For Vancouver’s Velvet McIntyre, wrestling Fabulous Moolah at WrestleMania II was a major letdown. She didn’t want to be in Chicago. She wanted to be in the Middle East.
“The biggest thing that stands out about that is I wanted to go to Kuwait, but I got WrestleMania II instead,” McIntyre said with a laugh. “There was a trip for the girls to Kuwait, and I always liked to go where I hadn’t been. But I was told, ‘Nope, you get to stay here and do Wrestlemania’, so I was pretty bummed out about that. I didn’t really care for my opponent.”
The Fabulous Moolah was notorious over the years for her control over women’s wrestling in North America, and the battles were as much backstage as in the ring for her foes. Yet when asked to name the best female Canadian wrestler, Moolah named McIntyre.
“I think Velvet McIntyre was a very good wrestler, and I enjoyed wrestling her,” said Moolah, whose real name is Lillian Ellison. “She was full of energy, she had her mind 100% on wrestling. She did her best, she never gave up, she kept going, she was forever training and working out. She was just a great wrestler. I would say she was the best Canadian wrestler.”
The WrestleMania II program features a small photo of McInytre, and calls her “a quick, courageous wrestler and prime contender for the title held by the Fabulous Moolah … considered a real up-and-comer.” The photo of Moolah, beside McIntyre, is about twice the size.
For McIntyre, her favourite opponents were Penny Mitchell, Judy Martin and Leilani Kai. “They just knew their stuff. We had good matches together. They knew the stories. We could do a lot of stuff together. They were good at what they did, whereas a lot of the other girls, you couldn’t do a lot of stuff with them.”
With her bare feet and acrobatic moves, McIntyre was a high flyer, ahead of her time. “I liked to work with somebody who could carry my weight, so to speak,” she said. “[High flying] got me more recognized, I guess, because I was always in to the weird, high-flying moves which today look like nothing, but back then, you just didn’t see it unless you brought it back from Japan. I used to go to Japan, steal all the girls’ moves and bring them back here. Voila!”
McIntyre was athletic as a youngster, always competitive and duking it out with her three brothers. After high school, she heard that Sandy Barr was looking for women wrestlers in Oregon, and she went to train in 1980.
“It was hard. I guess you would call it the older-style training. You didn’t know anything was fake until you actually had your match, type thing. It was hard,” she said. “It was basically a couple of hours ring time every day. A couple hours calisthenics, stuff like that, every day, running to and from the arena every day. It was hard work. My head was like a watermelon for about the first month.”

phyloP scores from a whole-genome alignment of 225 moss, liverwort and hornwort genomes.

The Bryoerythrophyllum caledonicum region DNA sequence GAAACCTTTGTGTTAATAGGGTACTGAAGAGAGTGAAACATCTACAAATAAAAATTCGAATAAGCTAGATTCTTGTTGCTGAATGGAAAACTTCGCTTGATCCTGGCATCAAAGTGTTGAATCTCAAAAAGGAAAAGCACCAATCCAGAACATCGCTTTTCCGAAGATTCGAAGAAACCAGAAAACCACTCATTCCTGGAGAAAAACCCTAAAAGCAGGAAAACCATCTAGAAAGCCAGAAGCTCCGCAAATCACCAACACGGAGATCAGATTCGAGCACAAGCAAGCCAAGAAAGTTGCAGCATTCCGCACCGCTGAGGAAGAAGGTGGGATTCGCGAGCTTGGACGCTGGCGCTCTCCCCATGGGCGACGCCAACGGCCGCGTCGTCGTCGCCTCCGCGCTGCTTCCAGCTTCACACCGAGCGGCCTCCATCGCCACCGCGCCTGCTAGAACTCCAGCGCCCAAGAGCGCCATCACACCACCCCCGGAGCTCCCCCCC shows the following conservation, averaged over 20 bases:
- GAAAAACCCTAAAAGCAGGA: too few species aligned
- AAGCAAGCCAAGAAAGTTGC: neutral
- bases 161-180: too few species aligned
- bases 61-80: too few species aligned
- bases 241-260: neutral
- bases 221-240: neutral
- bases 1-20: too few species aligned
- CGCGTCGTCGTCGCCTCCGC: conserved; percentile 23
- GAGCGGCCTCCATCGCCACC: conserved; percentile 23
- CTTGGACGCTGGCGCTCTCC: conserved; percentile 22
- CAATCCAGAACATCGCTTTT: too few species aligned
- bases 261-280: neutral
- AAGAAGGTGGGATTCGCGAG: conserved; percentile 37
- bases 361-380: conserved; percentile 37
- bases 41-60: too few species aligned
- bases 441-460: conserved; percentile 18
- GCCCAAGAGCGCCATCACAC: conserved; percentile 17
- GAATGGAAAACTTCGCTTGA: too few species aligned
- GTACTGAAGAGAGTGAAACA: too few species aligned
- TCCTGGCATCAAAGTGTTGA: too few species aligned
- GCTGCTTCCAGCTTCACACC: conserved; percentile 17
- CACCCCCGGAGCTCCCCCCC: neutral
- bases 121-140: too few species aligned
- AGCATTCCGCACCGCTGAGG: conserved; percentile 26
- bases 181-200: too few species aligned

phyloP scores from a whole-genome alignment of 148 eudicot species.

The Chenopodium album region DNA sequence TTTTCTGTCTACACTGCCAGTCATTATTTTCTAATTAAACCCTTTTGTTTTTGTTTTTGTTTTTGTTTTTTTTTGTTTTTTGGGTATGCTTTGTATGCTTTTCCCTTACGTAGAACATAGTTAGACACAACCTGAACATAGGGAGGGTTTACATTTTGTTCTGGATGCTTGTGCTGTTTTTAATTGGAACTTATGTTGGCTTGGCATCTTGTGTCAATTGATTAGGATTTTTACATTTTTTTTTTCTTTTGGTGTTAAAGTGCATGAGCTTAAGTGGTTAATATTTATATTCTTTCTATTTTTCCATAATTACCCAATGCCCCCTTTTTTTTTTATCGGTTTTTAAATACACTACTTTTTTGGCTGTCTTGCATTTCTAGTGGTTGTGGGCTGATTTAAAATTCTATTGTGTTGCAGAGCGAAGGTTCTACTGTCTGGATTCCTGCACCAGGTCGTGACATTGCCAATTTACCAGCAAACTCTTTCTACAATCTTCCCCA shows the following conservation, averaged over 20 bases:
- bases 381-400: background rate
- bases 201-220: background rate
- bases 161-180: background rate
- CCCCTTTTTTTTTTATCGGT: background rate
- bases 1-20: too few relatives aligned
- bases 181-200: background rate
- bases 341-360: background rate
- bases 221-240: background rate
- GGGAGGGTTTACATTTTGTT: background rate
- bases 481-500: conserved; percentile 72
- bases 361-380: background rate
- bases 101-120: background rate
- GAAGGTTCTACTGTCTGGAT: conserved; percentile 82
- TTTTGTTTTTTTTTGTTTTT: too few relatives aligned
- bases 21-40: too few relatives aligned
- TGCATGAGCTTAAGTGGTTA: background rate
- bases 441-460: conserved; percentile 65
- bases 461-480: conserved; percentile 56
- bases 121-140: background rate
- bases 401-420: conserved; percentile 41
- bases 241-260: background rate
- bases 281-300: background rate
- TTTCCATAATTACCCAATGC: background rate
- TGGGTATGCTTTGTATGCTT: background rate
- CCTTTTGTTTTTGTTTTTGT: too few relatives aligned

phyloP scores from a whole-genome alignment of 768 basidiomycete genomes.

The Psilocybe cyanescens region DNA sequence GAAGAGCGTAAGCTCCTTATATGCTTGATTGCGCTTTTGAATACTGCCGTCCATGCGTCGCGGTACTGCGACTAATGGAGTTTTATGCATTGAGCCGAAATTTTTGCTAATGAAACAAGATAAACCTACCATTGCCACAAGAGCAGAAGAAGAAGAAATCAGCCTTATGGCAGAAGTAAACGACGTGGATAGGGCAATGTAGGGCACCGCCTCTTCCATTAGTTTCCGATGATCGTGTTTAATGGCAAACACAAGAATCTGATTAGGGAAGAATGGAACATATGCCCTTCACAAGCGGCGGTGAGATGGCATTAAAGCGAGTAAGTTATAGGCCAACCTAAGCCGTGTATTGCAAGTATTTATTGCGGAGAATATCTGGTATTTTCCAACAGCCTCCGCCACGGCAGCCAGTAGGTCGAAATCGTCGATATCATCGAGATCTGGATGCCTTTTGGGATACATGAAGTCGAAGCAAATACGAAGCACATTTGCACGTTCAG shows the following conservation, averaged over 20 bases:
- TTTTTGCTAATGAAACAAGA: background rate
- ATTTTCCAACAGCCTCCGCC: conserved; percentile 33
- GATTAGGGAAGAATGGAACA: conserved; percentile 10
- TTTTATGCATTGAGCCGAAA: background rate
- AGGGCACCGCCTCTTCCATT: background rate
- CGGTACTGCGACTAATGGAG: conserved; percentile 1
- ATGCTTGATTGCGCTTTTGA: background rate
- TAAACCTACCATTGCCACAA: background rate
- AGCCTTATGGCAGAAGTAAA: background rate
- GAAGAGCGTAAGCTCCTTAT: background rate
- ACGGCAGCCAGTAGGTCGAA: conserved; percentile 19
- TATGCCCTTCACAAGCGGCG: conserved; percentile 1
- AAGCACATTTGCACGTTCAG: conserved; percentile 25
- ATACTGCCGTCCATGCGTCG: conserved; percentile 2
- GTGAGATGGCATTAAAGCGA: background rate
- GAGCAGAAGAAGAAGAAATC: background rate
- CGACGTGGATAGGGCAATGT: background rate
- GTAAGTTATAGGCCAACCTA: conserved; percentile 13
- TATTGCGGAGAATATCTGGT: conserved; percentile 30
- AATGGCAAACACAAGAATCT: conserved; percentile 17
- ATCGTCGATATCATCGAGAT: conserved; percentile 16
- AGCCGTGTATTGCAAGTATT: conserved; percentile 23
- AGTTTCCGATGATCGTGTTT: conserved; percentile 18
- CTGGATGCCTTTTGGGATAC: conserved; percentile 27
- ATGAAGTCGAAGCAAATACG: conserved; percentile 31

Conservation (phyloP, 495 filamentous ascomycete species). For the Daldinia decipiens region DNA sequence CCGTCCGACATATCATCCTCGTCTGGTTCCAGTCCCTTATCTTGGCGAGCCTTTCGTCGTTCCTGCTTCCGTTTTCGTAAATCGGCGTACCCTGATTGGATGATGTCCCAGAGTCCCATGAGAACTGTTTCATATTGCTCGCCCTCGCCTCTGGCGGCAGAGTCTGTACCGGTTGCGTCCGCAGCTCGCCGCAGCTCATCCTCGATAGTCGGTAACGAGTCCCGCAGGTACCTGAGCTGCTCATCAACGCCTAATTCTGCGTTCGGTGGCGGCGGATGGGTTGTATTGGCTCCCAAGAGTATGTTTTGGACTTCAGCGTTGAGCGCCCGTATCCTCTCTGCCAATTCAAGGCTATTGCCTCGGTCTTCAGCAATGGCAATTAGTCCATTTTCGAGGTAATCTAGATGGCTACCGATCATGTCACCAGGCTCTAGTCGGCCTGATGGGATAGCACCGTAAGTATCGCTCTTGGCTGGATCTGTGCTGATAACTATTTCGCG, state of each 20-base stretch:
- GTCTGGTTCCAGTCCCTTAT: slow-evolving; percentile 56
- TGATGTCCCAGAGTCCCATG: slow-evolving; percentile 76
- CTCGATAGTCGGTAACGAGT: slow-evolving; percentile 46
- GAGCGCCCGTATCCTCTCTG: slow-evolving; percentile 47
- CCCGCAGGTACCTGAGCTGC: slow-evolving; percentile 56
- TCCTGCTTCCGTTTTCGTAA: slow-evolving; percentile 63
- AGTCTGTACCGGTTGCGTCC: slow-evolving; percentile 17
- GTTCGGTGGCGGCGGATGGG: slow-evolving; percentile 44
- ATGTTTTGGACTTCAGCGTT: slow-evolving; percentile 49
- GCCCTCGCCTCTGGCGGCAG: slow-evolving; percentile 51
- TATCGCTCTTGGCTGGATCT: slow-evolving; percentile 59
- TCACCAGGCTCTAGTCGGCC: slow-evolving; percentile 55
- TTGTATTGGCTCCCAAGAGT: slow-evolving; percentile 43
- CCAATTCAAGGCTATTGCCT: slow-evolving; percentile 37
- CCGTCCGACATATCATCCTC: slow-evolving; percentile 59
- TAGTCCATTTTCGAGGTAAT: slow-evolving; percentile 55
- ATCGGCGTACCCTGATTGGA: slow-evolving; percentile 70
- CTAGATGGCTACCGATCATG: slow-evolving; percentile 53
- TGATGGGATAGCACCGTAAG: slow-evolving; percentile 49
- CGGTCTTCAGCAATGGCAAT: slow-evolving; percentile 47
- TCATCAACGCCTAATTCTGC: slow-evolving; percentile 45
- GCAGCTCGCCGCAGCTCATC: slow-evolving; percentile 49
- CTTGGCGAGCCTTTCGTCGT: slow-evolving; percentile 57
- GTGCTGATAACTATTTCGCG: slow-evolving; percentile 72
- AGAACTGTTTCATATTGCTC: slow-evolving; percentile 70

Her training partner was Princess Victoria, who was from Oregon. McIntyre’s first match was in Idaho, just a few months into the training. “[Sandy] he just wanted to get us going, to get a feel for the ring.” It was another three months before she began working somewhat full-time.
Wrestling provided McIntyre with an opportunity to travel and see the world. She has been to Japan a half dozen times, Puerto Rico, the Caribbean, every U.S. state, every Canadian province, Singapore, Thailand, France, Germany, Egypt, India, Peru, Australia, Hawaii. “I’ve been just about everywhere where the girls go.”
Working barefoot came about by accident, as she wore boots for the first four years of her career. “Somebody took one of my boots as a joke, and I only had one boot in my bag. I was wrestling with Lelani, actually. I said, ‘Well, I guess I’ve got to go barefoot.’ Away I went, and I never looked back.”
The new-found freedom for her feet allowed her to emulate one of her Vancouver favourites, Eric Froelich. “I could do tons more, tons more. My footing was better, my leverage, everything was better.”
As the ’90s progressed, and the wrestling styles changed, McIntyre found herself not wanted to work as much. The opportunities for the lady wrestlers dried up and the openness of the wrestling scene frustrated her. “The biggest thing that bugs me today is that it was pushed into you to cover everything up, kayfabe, don’t let anything out that there’s anything fake about it. Nowadays, it’s just all over the place, which kind of makes an ass the older wrestlers,” she said. “Especially with your families, and stuff. All these years, ‘Oh no, it’s not fake.’ Then all of a sudden, it’s all over the TV. It’s like, ‘Oh, well, sorry for lying to you, Mom and Dad.'”
Family was the reason she gave up wrestling altogether. She was working on occasion for a Vancouver-based promotion when she learned she was pregnant in 1998. Turns out during her last night, she was actually carrying twins.
Besides looking after the twins, McIntyre does home crafts and sells them. She’s happy with her life, though she knows it could have been different. “If I didn’t have the kids, I’d probably still be doing it. But your priorities change. Now it matters if I break my neck!”
TOP PHOTO: Velvet McIntyre and Princess Victoria. Courtesy Chris Swisher